Sources And Controls Of Reactive Nitrogen Gas Emissions From A Mojave Desert Ecosystem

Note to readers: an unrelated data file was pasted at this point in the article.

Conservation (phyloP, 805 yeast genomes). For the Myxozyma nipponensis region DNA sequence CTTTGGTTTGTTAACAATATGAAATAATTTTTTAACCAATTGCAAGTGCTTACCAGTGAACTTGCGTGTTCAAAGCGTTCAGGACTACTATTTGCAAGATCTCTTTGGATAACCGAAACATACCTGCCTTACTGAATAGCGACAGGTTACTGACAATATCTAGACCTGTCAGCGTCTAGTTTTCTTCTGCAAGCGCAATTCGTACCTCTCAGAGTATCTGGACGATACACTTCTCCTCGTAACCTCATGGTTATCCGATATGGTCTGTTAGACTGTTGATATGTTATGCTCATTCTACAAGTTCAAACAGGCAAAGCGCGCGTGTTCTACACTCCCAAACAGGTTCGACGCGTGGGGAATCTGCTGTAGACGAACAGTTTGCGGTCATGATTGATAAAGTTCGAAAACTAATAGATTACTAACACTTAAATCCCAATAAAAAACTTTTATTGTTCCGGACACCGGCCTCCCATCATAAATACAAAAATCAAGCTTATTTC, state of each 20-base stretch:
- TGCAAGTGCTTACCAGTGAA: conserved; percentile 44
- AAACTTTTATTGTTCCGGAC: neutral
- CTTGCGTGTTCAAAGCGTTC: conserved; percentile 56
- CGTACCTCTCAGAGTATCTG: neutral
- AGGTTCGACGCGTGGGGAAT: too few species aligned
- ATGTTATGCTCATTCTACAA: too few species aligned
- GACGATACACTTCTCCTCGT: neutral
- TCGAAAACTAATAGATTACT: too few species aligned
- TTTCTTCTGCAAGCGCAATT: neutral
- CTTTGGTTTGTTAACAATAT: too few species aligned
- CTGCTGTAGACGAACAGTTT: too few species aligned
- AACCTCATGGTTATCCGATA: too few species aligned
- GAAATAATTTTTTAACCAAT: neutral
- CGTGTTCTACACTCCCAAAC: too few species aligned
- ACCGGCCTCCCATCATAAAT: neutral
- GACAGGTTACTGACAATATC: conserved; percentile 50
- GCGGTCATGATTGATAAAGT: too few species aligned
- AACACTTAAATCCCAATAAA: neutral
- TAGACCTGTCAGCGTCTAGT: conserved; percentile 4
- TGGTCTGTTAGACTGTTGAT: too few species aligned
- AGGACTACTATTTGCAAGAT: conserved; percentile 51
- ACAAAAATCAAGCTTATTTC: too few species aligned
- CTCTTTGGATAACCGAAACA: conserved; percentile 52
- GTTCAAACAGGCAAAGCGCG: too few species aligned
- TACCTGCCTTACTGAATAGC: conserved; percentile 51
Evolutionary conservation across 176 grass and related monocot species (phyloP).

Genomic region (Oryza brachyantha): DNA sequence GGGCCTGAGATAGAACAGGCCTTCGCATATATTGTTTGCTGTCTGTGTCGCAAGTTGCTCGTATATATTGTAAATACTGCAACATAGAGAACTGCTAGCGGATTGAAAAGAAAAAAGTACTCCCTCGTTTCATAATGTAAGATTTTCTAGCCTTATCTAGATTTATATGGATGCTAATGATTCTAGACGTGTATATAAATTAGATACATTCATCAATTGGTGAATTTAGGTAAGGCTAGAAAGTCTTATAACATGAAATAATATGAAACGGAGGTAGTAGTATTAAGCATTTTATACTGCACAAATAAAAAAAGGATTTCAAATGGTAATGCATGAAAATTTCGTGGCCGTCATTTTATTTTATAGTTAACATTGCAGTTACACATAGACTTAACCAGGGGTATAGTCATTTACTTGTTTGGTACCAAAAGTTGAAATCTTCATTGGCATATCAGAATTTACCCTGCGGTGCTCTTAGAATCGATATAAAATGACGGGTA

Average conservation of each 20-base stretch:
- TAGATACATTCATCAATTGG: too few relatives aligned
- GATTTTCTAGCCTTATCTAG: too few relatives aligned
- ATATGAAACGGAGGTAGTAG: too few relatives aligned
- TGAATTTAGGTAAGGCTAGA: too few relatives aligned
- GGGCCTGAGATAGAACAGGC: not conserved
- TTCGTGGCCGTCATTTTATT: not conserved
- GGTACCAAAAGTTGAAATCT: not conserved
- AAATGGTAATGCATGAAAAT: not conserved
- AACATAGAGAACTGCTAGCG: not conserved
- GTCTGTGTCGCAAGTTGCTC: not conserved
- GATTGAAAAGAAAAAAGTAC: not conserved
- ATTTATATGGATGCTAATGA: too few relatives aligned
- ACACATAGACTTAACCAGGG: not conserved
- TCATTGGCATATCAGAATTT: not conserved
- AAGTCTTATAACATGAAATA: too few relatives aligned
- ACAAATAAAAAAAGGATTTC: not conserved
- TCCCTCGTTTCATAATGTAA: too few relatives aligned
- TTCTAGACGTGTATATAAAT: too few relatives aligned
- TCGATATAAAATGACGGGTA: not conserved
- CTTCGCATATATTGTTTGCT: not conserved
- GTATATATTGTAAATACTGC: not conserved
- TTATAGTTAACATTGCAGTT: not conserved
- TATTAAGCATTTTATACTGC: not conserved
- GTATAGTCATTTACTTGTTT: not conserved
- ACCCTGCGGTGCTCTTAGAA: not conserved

This body of work considerably expands our understanding of gaseous nitrogen (N) loss dynamics in arid ecosystems, a process that directly affects longterm N bioavailability and the release of chemically important gas species into the atmosphere. Chapter one focuses on identifying controls over biological sources of reactive N gas emissions, especially the pulse of NO and NH3 that occurs following precipitation. This research shows a two-step response of reactive N gas emissions to pulsed water additions. First, there is a large transient NH3 pulse. Second, biological activity is stimulated leading to NO production by nitrifying bacteria. Results indicate that biological sources of NO and NH3 efflux respond primarily to the addition of water; however, fluxes are modulated by temperature and nutrient constraints on microbial activity. Chapter two explores the role of non-biological processes in reactive N gas emissions from desert soils. Combination of laboratory and field measurements show that abiotic reactions are a key component of N loss from desert soils, both under dry conditions and during post-wetting periods. It is hypothesized that during the summer, extreme surface soil temperatures caused by direct exposure to incoming solar radiation result in thermal decomposition of N-containing compounds, yielding elevated rates of reactive N gas efflux. Chapter three focuses on the effects of elevated CO2 on soil fluxes of reactive N gases. Under soil conditions optimal for biological activity, long-term fumigation with elevated CO2 reduces reactive N gas losses in the islands of fertility created by the dominant shrub Larea tridentata. These results provide supporting evidence that elevated CO2 alters soil N dynamics in arid ecosystems, including increased N immobilization and decreased N mineralization and nitrification. Chapter four provides a robust estimate of annual reactive N gas emissions for a Mojave Desert ecosystem, accounting for daily, seasonal and yearly variation in environmental conditions. This annual estimate of 0.1 to 0.6 kg N ha-1 y-1 includes considerable variation, reflecting inter-annual variability in summer precipitation and growing season moisture conditions. These results demonstrate the strong impact that alterations in precipitation patterns under future climate scenarios will have on N dynamics in water limited ecosystems.
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